Ben (Joel David Moore) has recently broken up with by his girlfriend of eight years. To help keep his mind off her, Marcus (Deon Richmore), Ben’s best friend, decides that they should visit New Orleans during Mardi Gras. But the plan backfires: breasts, booze, and beads are not tempting enough to distract Ben from his heartache. Instead, the duo end up partaking in a $40 tour of a swamp to see ghostly lights. Soon, the suspicious boat driver (Parry Shen), Ben, Marcus and the remaining six passengers are picked off by Victor Crowley (Kane Hodder), a gruesome, seemingly indestructible killer with a deformed face.

Written and directed by Adam Green, “Hatchet” is like watching a bunch of teenagers run around a corn maze to get scared out of their wits. And just like the characters in most teen flicks, the characters here are nothing but stereotypes. Ben is emo, Marcus is the clown, Marybeth (Tamara Feldman) is the quiet chick with secrets, Misty (Mercedes McNab) and Jenna (Joleigh Fioravanti) are the blonde and brunette nymphs, respectively, Doug (Joel Murray) is the pervert with the camera, while Jim and Shannon (Richard Riehle, Patrika Darbo) are the sugary sweet couple.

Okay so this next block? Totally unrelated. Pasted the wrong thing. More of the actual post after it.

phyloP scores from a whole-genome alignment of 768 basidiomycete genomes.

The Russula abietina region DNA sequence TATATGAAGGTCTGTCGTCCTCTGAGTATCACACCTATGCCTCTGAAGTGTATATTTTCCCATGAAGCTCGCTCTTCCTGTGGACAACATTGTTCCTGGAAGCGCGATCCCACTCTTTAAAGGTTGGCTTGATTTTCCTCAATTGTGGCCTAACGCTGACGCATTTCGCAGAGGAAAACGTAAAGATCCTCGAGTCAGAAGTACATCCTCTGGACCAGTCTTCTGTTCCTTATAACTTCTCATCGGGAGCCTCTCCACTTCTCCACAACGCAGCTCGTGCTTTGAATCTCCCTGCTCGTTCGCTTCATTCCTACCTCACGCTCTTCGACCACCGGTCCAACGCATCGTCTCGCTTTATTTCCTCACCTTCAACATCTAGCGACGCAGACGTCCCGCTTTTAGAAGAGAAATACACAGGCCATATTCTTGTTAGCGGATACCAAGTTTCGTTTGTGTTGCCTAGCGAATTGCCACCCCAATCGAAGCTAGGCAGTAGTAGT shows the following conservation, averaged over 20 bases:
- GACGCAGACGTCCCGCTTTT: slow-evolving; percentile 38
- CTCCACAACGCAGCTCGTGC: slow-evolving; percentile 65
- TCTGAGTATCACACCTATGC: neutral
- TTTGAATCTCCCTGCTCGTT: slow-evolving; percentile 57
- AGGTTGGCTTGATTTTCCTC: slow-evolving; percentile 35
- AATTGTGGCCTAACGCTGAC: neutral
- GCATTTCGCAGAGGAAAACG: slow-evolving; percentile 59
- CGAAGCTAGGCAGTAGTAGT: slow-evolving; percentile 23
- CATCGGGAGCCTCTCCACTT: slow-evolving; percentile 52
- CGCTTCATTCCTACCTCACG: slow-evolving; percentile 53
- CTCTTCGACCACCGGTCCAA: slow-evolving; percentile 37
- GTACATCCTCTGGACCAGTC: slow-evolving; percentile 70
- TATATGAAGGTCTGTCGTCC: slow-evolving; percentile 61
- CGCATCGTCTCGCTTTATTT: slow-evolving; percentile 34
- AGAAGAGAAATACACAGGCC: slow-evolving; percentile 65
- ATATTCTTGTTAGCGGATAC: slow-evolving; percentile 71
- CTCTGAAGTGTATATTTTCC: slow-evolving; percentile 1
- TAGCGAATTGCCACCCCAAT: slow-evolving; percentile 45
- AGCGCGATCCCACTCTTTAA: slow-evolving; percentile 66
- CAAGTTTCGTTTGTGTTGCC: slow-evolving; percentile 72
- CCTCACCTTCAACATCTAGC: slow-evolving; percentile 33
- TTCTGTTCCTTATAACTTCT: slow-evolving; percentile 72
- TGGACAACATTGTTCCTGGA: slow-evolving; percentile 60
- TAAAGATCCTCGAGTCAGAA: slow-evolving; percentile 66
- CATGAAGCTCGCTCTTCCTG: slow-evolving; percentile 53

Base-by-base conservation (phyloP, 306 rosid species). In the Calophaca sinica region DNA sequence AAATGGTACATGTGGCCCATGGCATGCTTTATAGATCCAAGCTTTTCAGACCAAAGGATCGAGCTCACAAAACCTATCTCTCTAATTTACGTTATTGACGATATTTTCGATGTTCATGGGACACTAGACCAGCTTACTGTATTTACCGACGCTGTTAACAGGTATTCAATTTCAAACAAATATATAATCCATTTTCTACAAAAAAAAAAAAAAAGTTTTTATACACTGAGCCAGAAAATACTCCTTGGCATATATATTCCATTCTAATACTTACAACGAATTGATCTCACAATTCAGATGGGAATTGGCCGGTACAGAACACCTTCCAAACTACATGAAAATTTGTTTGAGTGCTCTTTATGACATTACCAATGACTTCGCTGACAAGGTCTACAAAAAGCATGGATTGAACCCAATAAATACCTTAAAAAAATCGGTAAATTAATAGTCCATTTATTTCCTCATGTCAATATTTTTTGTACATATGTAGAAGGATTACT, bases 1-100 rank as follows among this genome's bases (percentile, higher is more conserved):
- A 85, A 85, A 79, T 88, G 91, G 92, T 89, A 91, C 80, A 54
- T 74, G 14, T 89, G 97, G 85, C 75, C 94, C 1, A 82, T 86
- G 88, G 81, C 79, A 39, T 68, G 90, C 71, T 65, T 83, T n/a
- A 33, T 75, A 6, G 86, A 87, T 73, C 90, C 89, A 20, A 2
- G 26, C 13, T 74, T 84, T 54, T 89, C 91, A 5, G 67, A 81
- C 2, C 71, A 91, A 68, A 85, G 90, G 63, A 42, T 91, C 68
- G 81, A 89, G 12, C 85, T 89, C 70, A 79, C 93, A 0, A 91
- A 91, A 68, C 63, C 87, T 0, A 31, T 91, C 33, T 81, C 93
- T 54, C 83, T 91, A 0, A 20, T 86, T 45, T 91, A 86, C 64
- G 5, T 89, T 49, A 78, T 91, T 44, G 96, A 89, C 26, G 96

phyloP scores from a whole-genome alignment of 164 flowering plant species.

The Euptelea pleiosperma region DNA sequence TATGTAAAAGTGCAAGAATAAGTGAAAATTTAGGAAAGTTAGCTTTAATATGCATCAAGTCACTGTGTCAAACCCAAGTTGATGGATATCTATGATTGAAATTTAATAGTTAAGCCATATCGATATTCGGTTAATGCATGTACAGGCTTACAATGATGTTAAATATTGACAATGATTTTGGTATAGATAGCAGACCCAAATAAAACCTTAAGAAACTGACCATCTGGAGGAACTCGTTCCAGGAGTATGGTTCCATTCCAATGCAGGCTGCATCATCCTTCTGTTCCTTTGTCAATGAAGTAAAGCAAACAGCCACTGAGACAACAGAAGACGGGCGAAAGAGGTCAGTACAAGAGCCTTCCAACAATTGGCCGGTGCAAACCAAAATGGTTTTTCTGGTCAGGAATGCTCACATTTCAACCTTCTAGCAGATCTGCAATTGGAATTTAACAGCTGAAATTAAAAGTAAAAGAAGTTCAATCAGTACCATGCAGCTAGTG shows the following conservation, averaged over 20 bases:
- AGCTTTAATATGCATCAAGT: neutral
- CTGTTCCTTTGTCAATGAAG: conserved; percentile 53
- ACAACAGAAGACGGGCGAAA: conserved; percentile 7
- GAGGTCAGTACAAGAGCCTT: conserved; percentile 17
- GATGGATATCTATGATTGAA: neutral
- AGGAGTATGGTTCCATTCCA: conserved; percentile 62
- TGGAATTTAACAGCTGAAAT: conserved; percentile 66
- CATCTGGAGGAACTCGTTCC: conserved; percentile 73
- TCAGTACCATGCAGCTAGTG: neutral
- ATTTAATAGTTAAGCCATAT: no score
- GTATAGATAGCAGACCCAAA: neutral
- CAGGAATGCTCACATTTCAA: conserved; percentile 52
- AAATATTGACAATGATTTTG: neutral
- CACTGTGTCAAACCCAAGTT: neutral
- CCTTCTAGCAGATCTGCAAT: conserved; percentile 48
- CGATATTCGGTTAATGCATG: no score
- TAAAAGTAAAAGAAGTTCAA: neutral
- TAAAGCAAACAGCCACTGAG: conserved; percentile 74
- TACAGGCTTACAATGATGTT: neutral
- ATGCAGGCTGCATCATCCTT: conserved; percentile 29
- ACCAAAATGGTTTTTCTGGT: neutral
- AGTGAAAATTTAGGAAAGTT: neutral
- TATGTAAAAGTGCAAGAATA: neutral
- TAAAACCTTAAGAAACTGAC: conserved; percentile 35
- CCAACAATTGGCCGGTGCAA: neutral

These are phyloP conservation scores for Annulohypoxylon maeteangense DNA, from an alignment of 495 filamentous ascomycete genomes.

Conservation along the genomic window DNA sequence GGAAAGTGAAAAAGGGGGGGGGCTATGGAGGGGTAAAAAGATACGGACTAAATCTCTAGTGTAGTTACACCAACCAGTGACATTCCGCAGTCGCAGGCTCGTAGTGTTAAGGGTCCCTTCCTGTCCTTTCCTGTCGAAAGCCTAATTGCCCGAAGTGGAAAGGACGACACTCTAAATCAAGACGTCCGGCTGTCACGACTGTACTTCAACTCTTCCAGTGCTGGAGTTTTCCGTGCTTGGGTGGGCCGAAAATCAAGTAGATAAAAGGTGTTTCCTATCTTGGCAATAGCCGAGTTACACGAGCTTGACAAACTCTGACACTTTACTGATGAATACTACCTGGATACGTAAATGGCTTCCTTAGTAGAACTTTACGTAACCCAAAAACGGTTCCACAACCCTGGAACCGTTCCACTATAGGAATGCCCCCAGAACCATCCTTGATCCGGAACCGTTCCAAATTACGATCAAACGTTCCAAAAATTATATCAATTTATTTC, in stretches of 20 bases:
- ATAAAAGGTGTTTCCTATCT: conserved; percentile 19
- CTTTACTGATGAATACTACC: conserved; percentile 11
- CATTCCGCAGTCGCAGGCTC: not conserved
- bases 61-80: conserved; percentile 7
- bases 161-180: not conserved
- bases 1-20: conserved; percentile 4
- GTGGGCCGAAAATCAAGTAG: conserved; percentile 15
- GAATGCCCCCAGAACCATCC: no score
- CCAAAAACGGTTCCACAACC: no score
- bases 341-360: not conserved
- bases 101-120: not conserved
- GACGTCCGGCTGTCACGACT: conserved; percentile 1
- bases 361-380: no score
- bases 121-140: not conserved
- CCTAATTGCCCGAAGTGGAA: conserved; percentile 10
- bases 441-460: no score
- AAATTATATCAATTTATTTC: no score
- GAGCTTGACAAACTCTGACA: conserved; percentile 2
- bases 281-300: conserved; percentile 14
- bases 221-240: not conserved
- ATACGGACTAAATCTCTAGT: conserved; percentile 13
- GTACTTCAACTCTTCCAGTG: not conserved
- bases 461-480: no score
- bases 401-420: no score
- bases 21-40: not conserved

I was actually glad the writer-director does not force his characters to be more than cardboard cutouts because there are far too many of them. Most end up with severed limbs anyway. Once they are bloody and with body parts missing, they are nearly instantaneously forgotten.

The supporting actors are given very funny lines and they make the most of them. More often than not, the jokes and one-liners work in releasing some of the tension as the characters stroll around the creepy swamp. McNab gives an ace performance as the dumb blonde. She is a laugh riot because she straddles confusion and fear with, ironically, unique elegance. She gives a whole new meaning to the phrase, “Blondes have more fun!”

Much of the effort is dedicated to scenes that lead up to the killer coming out of the blue and executing the grizzly kills. Since the characters are left running around in an open space, I found myself into it and feeling paranoid that Victor, equipped with an intimidating stature, can appear at any time. When nothing can be heard but silence, it a surefire signal that something deadly is about to happen.